It’s often used to relax your digestive muscles and treat issues like gas, indigestion, motion sickness, nausea, vomiting, and diarrhea (29).

In a study in 65 women, taking 500 mg of chamomile extract twice daily reduced the frequency of vomiting caused by chemotherapy, compared with a control group (30).

A study in rats also found that chamomile extract prevented diarrhea (31).

While these studies tested high amounts of chamomile extract, the tea made from these daisy-like flowers may also relieve stomach problems.

To make it, steep a premade tea bag or 1 tablespoon (2 grams) of dried chamomile leaves in 1 cup (237 ml) of hot water for 5 minutes.

Summary Chamomile tea may help prevent vomiting and diarrhea, as well as several other digestive issues.

Also known as tulsi, holy basil is a powerful herb long revered for its medicinal properties.

Although not as common as other teas, it’s a great option to soothe an upset stomach.

Multiple animal studies have determined that holy basil protects against stomach ulcers, which can cause a wide range of symptoms, including stomach pain, heartburn, and nausea (32).

In fact, in one animal study, holy basil reduced the incidence of stomach ulcers and completely healed existing ulcers within 20 days of treatment (33).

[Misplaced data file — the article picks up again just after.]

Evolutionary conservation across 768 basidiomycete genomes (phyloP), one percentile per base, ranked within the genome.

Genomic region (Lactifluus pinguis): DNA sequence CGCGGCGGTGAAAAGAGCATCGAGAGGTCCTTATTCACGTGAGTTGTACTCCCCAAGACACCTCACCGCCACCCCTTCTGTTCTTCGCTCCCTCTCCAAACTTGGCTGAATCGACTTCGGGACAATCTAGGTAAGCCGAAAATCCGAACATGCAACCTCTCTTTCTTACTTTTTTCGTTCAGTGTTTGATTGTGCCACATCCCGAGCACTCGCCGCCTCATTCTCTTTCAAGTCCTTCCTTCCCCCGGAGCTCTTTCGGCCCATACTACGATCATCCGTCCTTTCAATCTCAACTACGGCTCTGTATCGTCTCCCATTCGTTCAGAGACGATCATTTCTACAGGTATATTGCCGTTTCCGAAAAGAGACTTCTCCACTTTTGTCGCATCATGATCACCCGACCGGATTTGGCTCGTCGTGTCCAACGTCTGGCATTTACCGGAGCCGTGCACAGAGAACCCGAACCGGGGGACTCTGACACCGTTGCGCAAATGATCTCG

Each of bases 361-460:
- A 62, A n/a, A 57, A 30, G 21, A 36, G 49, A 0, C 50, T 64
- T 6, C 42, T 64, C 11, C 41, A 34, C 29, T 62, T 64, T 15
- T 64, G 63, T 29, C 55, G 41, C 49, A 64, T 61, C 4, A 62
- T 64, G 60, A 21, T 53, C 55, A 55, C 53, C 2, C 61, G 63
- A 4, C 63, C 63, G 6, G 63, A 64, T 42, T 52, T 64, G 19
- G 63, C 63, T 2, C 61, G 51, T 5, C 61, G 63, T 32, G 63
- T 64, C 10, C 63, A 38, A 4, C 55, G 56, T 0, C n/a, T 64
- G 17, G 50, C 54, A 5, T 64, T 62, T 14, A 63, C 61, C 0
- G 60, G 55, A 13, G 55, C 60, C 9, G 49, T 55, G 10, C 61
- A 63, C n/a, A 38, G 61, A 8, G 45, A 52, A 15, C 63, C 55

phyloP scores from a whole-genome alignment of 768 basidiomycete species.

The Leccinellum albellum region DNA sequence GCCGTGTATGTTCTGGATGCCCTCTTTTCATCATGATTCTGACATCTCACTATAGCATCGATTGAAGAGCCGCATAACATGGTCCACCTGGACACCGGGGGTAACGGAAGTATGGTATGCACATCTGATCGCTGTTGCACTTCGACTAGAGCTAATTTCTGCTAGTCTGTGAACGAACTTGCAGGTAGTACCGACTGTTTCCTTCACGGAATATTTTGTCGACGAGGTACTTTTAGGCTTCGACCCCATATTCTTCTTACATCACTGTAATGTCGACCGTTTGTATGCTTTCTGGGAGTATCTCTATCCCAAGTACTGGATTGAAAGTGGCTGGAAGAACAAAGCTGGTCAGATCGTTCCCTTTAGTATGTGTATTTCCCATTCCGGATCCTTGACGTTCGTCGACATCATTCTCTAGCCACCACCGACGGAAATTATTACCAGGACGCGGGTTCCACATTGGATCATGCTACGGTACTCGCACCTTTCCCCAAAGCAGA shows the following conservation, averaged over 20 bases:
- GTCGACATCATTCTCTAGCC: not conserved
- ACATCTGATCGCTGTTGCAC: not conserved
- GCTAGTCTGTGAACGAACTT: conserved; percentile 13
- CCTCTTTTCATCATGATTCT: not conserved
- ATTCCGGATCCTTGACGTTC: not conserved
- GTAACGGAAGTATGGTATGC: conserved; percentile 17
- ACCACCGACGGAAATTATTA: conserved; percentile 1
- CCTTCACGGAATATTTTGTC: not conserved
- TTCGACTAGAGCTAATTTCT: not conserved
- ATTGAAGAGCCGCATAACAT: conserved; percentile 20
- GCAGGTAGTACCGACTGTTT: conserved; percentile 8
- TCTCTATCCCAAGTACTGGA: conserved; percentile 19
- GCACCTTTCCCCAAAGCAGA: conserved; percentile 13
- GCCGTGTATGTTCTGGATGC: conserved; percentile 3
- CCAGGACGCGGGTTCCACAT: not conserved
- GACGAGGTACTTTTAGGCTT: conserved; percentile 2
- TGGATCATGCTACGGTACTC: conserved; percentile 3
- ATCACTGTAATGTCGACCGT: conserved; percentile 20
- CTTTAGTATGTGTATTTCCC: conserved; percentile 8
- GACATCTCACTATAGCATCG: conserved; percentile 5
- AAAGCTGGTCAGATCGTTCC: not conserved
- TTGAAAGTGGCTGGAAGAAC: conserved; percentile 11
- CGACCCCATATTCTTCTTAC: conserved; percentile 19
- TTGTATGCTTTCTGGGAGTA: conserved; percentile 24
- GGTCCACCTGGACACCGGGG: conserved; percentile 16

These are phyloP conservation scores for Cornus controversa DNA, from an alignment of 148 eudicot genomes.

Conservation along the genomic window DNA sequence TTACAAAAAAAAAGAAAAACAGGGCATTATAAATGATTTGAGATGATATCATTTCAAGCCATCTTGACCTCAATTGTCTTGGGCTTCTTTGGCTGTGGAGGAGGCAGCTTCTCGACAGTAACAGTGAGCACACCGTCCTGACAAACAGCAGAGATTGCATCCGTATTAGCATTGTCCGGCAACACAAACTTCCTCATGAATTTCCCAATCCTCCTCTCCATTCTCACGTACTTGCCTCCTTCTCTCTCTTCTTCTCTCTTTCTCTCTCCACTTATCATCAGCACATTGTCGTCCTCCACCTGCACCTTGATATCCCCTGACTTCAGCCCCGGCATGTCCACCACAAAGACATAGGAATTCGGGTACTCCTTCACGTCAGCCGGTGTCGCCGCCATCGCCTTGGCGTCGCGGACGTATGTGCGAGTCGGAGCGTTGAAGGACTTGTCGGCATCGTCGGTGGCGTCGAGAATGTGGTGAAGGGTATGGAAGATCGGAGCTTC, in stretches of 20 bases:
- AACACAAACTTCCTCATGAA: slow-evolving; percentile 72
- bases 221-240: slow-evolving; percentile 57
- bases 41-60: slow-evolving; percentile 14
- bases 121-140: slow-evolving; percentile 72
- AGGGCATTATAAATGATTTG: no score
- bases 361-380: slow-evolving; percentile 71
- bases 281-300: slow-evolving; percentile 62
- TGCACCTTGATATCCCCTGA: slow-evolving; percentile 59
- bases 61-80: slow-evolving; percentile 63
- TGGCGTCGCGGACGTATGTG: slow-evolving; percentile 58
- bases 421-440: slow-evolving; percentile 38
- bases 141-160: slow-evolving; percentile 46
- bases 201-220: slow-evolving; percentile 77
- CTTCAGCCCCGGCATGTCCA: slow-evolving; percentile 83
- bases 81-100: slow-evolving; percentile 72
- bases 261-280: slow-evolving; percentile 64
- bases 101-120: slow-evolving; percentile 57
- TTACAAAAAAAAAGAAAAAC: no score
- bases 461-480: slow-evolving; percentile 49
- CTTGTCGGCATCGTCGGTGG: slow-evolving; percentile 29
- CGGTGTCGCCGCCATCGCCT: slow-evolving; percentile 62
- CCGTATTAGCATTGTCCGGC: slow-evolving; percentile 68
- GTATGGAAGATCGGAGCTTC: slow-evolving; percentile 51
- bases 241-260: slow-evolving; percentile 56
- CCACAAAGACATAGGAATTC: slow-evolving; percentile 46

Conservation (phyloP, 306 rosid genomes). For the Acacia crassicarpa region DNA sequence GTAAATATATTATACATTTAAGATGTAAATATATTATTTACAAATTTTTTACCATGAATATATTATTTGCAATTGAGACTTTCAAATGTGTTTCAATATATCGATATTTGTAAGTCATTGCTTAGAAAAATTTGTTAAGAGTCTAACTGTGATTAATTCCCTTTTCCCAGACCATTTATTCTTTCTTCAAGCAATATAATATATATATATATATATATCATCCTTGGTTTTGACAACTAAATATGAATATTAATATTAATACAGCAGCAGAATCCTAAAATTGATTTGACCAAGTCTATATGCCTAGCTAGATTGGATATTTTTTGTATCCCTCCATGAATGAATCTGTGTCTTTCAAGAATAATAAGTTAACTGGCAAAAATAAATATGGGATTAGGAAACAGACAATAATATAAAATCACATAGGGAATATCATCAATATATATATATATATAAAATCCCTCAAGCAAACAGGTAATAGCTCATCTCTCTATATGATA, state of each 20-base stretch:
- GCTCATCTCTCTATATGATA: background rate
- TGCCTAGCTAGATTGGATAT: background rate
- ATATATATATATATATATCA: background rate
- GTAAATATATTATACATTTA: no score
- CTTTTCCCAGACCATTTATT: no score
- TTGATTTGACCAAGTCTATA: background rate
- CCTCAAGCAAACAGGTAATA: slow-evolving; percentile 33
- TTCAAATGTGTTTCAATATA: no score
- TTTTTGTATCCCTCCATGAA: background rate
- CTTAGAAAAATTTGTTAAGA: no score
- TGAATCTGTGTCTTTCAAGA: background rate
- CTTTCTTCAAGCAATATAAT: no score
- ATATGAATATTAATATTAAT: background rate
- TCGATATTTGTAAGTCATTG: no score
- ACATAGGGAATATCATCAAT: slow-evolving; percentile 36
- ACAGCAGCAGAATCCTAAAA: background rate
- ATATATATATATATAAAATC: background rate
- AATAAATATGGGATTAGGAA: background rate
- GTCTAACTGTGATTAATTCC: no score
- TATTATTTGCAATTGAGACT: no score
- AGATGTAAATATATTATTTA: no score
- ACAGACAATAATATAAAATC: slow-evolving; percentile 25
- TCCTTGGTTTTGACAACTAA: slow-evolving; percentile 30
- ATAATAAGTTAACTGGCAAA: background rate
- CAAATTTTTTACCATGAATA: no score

Still, more studies are needed.

Holy basil tea bags can be found at many health stores, as well as online. You can also use dried holy basil powder to brew a fresh cup yourself.

Summary Animal studies show that holy basil can help protect against stomach ulcers, reducing symptoms like stomach pain, heartburn, and nausea.

Like peppermint, spearmint may help relieve digestive distress.

It boasts a compound called carvone, which helps reduce muscle contractions in your digestive tract (34).

In an 8-week study, 32 people with irritable bowel syndrome (IBS) were given a product containing spearmint, coriander, and lemon balm alongside diarrhea or constipation medication.

Those taking the spearmint product reported significantly less stomach pain, discomfort, and bloating than those in the control group (35).

However, the supplement contained multiple ingredients, not just spearmint.

Also, a test-tube study noted that this mint blocked the growth of several bacteria strains that may contribute to foodborne illness and tummy troubles (36).

Still, more human research is needed.

Spearmint tea is easy to make at home. Simply bring 1 cup (240 ml) of water to a boil, remove it from heat, and add a handful of spearmint leaves. Steep for 5 minutes, then strain and serve.

Summary Spearmint tea may help reduce stomach pain and bloating. It may also kill certain strains of bacteria that are responsible for food poisoning.

Research shows that tea provides many health-promoting properties.

In fact, many types of tea can help settle an upset stomach.

Whether you’re experiencing nausea, indigestion, bloating, or cramps, brewing one of these delicious beverages is a simple way to get you back to feeling your best.